A kingdom teetering on the brink of destruction. A king gone missing. Who will survive?
Just weeks after Jaron has taken the throne, an assassination attempt forces him into a deadly situation. Rumours of a coming war are winding their way between the castle walls, and Jaron feels the pressure quietly mounting within Carthya. Soon, it becomes clear that deserting the kingdom may be his only hope of saving it. But the further Jaron is forced to run from his identity, the more he wonders if it is possible to go too far. Will he ever be able to return home again? Or will he have to sacrifice his own life in order to save his kingdom?
The stunning second instalment of The Ascendance Trilogy takes readers on a roller-coaster ride of treason and murder, thrills and peril, as they journey with the Runaway King!
Please note: This is book two in the series, and there will be definite spoilers for book one in this review I’m sorry, but that’s just the way it goes. Turn back now, all ye who would remain unspoiled and unknowing! No, seriously, you won’t want to read any further if you haven’t read book one.
It’s a month after Sage – now Jaron – has taken his rightful place as the long-lost prince of Carthya, and assumed the throne. He’s already bored by the rigid structures of his role, and escapes the formal funeral being held for his family, only to walk right into an attempt on his life. To his shock, he comes face to face with Roden, his former friend and sworn enemy, now joined with the Avenian pirates. He threatens Jaron, and gives him ten days to surrender or the pirates will take back Carthya. This, coupled with other events that make him uneasy, convince Jaron that he must leave behind his princely persona, and once again assume the role of Sage as he attempts to infiltrate the pirates.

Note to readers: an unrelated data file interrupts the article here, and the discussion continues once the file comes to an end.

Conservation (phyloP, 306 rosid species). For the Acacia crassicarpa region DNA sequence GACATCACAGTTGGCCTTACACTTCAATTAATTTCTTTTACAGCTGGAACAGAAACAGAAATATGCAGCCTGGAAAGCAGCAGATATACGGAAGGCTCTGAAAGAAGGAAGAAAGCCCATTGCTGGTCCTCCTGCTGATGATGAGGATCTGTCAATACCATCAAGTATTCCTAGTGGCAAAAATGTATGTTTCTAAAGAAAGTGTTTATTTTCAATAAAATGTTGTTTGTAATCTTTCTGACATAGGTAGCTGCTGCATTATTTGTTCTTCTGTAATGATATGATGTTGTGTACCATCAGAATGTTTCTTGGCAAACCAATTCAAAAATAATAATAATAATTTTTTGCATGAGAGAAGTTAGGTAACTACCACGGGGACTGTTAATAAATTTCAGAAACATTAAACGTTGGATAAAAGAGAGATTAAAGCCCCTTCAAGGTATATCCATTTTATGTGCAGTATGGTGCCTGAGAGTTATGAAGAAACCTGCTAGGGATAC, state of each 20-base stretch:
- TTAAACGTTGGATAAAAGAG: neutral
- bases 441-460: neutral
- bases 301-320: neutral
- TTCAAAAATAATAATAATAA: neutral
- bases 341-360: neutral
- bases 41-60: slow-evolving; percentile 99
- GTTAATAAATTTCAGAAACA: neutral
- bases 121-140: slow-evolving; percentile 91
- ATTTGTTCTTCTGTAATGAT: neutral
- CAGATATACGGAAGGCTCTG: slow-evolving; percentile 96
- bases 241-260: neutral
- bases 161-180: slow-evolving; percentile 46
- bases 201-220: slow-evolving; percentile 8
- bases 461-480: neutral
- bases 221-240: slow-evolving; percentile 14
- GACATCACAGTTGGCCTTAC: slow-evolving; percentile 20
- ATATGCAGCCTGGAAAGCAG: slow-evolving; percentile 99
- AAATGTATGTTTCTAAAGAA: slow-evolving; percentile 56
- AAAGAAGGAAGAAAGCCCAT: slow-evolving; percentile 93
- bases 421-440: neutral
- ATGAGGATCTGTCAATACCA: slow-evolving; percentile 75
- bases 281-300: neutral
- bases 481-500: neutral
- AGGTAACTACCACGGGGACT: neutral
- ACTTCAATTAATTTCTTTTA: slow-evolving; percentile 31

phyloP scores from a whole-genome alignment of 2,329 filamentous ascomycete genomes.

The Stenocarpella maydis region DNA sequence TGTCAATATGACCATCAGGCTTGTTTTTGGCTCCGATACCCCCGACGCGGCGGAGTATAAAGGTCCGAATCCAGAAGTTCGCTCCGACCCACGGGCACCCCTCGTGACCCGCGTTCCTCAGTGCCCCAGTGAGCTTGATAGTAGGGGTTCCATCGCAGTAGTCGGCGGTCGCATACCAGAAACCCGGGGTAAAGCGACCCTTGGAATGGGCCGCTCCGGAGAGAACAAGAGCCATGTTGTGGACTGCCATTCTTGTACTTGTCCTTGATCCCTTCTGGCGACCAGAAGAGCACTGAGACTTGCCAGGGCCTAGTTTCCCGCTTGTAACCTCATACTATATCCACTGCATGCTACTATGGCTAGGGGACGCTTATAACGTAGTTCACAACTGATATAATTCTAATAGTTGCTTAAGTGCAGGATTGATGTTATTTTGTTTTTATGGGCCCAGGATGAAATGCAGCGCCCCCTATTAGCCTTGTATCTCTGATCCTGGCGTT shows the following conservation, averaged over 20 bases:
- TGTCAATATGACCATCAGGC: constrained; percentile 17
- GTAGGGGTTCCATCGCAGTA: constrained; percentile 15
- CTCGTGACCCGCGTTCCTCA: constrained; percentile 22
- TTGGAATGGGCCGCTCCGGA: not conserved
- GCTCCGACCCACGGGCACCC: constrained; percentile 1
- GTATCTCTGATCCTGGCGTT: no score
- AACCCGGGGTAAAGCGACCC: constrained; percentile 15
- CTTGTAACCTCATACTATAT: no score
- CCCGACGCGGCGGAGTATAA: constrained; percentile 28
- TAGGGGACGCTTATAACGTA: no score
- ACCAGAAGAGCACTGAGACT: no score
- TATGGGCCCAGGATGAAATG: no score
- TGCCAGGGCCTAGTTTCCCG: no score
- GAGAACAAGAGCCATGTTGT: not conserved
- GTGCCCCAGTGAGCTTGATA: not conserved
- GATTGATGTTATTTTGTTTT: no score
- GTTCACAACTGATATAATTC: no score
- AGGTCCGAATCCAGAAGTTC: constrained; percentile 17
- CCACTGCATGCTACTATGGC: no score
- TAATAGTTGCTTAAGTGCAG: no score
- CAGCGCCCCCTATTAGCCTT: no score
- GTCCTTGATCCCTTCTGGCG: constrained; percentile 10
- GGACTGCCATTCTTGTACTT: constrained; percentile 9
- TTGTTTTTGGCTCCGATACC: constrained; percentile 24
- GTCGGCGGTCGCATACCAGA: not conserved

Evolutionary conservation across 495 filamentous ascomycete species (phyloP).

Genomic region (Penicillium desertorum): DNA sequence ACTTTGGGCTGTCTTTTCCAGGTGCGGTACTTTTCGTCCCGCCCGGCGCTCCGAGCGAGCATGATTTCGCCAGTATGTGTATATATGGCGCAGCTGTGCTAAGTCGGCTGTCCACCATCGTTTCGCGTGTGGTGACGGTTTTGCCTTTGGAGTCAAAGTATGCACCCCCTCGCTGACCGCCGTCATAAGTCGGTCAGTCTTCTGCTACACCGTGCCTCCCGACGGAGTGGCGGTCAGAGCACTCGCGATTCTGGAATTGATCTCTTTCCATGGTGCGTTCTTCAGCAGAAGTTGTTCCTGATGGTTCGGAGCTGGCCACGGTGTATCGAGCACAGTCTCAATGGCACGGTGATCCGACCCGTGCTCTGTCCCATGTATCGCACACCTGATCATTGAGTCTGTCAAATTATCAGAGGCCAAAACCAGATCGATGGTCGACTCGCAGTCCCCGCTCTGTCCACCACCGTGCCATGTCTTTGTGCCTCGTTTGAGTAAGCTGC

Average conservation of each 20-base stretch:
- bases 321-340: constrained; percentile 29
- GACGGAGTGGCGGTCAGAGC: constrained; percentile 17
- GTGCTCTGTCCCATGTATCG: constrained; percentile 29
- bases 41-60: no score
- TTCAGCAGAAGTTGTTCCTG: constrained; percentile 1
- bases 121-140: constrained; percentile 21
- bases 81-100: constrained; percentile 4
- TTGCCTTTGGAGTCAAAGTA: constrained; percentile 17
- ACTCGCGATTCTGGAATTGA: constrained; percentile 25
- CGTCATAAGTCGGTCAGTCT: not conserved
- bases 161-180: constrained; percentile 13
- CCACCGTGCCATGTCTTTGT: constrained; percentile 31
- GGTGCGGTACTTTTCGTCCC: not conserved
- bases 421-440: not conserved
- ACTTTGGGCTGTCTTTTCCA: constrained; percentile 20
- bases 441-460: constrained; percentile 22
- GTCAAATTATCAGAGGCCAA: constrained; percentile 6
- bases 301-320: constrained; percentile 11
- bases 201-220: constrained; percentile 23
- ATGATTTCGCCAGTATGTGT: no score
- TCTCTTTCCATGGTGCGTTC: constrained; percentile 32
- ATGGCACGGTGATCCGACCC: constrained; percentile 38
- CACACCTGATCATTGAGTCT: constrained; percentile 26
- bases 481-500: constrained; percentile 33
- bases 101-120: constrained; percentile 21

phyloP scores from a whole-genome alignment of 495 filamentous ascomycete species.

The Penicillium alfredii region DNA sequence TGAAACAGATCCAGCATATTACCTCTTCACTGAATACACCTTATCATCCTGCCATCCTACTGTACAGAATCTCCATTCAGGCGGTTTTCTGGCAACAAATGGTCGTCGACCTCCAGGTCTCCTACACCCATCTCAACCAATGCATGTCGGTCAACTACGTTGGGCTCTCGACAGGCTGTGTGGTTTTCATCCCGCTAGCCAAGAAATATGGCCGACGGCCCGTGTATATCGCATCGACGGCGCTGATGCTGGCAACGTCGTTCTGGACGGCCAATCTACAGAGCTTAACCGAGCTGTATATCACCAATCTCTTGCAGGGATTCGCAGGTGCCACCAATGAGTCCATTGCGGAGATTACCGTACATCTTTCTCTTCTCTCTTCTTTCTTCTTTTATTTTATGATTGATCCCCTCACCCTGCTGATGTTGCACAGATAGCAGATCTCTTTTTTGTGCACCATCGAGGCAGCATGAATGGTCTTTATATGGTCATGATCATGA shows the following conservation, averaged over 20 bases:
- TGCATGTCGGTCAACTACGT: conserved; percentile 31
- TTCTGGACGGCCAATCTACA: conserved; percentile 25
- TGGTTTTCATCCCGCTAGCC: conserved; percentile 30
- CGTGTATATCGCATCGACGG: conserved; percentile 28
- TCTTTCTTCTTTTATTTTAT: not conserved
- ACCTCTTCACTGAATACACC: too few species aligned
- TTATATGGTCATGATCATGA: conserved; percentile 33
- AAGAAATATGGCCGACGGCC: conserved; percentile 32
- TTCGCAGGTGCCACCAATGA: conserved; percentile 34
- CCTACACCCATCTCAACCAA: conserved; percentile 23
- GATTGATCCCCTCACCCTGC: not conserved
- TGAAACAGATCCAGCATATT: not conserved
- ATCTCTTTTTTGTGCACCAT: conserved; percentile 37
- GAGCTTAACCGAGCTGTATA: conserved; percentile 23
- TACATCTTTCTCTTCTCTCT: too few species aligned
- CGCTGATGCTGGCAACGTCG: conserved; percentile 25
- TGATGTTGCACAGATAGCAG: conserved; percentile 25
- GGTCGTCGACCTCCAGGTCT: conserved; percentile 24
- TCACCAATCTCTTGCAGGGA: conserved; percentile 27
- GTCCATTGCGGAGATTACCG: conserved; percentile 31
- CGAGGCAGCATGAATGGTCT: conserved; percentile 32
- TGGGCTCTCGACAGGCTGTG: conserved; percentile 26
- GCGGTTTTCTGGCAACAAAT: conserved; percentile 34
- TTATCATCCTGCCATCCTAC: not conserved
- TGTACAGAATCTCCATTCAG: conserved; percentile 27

This is a more serious Sage than before, and he’s matured a great deal from the first book. That’s not to say that he’s lost his touch for a quick joke and the ability to fight – indeed, he’s just as sharp as before. but he also needs to rely more on his friends … if he can figure out who they might be. Imogen is also back and their relationship has evolved; heartbreak, however, looms on the horizon as Sage/Jaron is still betrothed.
It’s fantastic to see how much Sage has matured, and how compassionate he can be. This often works to his detriment, however, as he is reluctant to take the support offered for fear of drawing others into his problems. There are some lovely little moments as he realizes just how deeply his friends have come to care for him, and how much they have risked to help him in his times of need. There a little more violence in this instalment, and the injuries are more severe. I winced at some of the viciousness that occurs near the end of the book, but it’s not gratuitous. Instead, it serves to underscore Sage’s determination to do what is right for his friends and for his people, no matter the cost. It’s this ability to grow the characters that makes this such a wonderful series for this age group; they can absolutely relate to the characters, and are drawn into the story immediately.
The story is a little more sombre, although Sage’s sense of humour is as dry and sarcastic as ever. For those who loved the action in the first book – well, you won’t be disappointed. There’s a little more sword fighting, lots of twists and turns, a lot of mental and verbal jousting, and there’s a particularly nail-biting scene at the end that will leave you on the edge of your seat. My advice? Be sure not to read it too late into the night, or you’ll never get to sleep. Perhaps my only quibble is that it ends on a cliffhanger, and now I have to wait another year to find out what Sage and his friends will have to endure next!
The Runaway King is published by Scholastic Canada, and is available from Indigo, Amazon and your friendly independent bookseller. 352 pages, ISBN: 9780545284158
Intrigued? Want to try a sample? Check out the Scholastic site for a sample excerpt from the book to read before you buy!